Friday, December 5, 2014

Mark Cayabyab: Be Green Blog Posts #4

I could not wait for this week to come to an end since this assignment was assigned. I realized through this assignment that I'm pretty materialistic because it has been a real challenge for me not to purchase new clothing. The assignment actually came during a bad time because I really needed to purchase new clothes for the unpredictable Davis fall weather. For example, I had to wear an rain jacket two sizes too small for me during last week's horrible rain storm. Over these past few weeks, I have been going on Amazon, Gap, and Uniglo making shopping lists. I felt like I was about to end an strict diet and meticulously made my food list. 

I really enjoyed this week's reading focusing on Louis the XIV and the rise of saris. I already knew that London was obsessed with Indian culture apparent in their food, clothing, and films. Also, Bollywood is huge in London and this subculture is known for excess, color, and sequins. Reading the chapter reminded me of my travels to London and enjoying the only street food that I could afford and that was Indian. I like that many of the English based designers who are Indian descent pay tribute to their culture, but also try not to design an costume. For example, Ashley Isham did an whole Bollywood inspired collection in 2010 that had all of the typical features of Bollywood in the drapping, beading, and adornments.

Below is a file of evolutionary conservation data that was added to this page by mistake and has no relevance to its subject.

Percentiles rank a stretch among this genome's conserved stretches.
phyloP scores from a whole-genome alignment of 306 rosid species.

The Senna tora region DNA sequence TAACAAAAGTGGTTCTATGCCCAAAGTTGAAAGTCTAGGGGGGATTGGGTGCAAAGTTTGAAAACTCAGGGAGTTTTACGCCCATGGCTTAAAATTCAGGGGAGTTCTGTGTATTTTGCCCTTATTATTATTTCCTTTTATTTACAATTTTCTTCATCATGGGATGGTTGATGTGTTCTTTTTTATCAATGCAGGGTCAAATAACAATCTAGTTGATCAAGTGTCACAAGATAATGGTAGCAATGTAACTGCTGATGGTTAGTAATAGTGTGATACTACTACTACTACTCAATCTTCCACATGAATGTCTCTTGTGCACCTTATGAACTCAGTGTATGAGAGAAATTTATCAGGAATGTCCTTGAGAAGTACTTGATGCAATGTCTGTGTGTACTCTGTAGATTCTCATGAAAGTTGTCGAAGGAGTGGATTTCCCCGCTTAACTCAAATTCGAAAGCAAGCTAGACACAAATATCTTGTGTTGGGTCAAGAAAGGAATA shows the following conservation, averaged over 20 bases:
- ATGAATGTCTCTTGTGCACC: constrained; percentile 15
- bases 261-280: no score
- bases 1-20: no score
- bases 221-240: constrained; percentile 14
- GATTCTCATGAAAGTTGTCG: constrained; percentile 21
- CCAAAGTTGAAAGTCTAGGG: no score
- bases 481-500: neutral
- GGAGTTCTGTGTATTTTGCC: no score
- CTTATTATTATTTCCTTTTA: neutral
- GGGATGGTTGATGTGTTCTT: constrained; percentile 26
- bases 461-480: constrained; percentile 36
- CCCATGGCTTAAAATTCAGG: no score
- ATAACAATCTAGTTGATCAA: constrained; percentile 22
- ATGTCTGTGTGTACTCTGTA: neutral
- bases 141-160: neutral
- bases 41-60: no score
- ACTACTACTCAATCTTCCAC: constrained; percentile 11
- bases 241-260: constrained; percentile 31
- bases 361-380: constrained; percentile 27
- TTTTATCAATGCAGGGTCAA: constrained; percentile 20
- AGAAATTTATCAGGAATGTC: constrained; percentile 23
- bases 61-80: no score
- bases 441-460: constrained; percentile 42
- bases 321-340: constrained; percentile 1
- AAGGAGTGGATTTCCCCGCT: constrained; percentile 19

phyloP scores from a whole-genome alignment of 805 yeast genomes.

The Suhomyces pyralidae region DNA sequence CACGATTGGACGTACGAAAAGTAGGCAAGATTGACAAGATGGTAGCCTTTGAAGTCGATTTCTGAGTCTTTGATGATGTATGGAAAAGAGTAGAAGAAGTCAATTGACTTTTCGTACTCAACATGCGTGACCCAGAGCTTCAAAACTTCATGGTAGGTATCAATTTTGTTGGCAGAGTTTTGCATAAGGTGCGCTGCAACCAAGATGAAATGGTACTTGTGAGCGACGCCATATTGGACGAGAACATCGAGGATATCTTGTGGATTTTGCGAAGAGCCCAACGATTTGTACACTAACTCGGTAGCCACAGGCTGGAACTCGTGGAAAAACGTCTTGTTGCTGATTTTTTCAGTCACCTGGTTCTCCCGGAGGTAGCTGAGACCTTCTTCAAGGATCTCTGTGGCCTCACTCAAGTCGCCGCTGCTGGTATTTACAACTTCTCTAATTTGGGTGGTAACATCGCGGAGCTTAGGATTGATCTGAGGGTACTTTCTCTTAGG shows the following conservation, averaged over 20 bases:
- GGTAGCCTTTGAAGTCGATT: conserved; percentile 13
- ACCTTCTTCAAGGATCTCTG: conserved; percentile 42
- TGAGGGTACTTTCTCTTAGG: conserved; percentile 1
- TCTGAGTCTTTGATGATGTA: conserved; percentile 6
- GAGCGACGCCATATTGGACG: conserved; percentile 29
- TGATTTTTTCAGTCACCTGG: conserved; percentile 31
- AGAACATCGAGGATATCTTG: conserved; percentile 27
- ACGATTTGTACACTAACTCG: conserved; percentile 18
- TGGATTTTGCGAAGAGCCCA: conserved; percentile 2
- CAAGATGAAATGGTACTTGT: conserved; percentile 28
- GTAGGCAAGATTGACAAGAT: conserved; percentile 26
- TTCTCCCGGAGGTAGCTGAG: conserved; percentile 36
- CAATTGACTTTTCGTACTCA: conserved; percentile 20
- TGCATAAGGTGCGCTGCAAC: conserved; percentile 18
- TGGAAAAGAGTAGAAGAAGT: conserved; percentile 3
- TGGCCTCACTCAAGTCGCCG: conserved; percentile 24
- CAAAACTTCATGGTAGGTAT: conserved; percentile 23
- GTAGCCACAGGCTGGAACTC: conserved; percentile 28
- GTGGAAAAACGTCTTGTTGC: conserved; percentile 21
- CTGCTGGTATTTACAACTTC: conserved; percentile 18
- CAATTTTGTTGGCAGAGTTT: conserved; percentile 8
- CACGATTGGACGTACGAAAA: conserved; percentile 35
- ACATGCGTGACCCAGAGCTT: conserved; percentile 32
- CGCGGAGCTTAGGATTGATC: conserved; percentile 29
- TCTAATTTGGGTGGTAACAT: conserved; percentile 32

I was intrigued with the Japanese street fashion and youth culture after viewing the assortment of photos presented in lecture this week. Seeing that Japan's youth have the ability to express their individuality through fashion is comforting because  I believe that a society where youth does not have a voice or platform for expression will eventually fall. The street fashion in Japan is a prime example of the bottom influencing the top. For example, the harajuku street fashion and manga inspired fashion started with Japanese youth and eventually caught the attention of taste makers like Gwen Stefani and Tyra Banks. Thus, Japanese street style is the norm for people in America and in the media. 


“Adoption and Consumption of Fashion” from the book Fashion-ology. Chapter 6.
Bhachu, Parminder. “It’s Hip to be Asian.” Class reader.
Kawamura, Yuniya. “Japanese Teens as Producers of Street Fashion.” Class reader.

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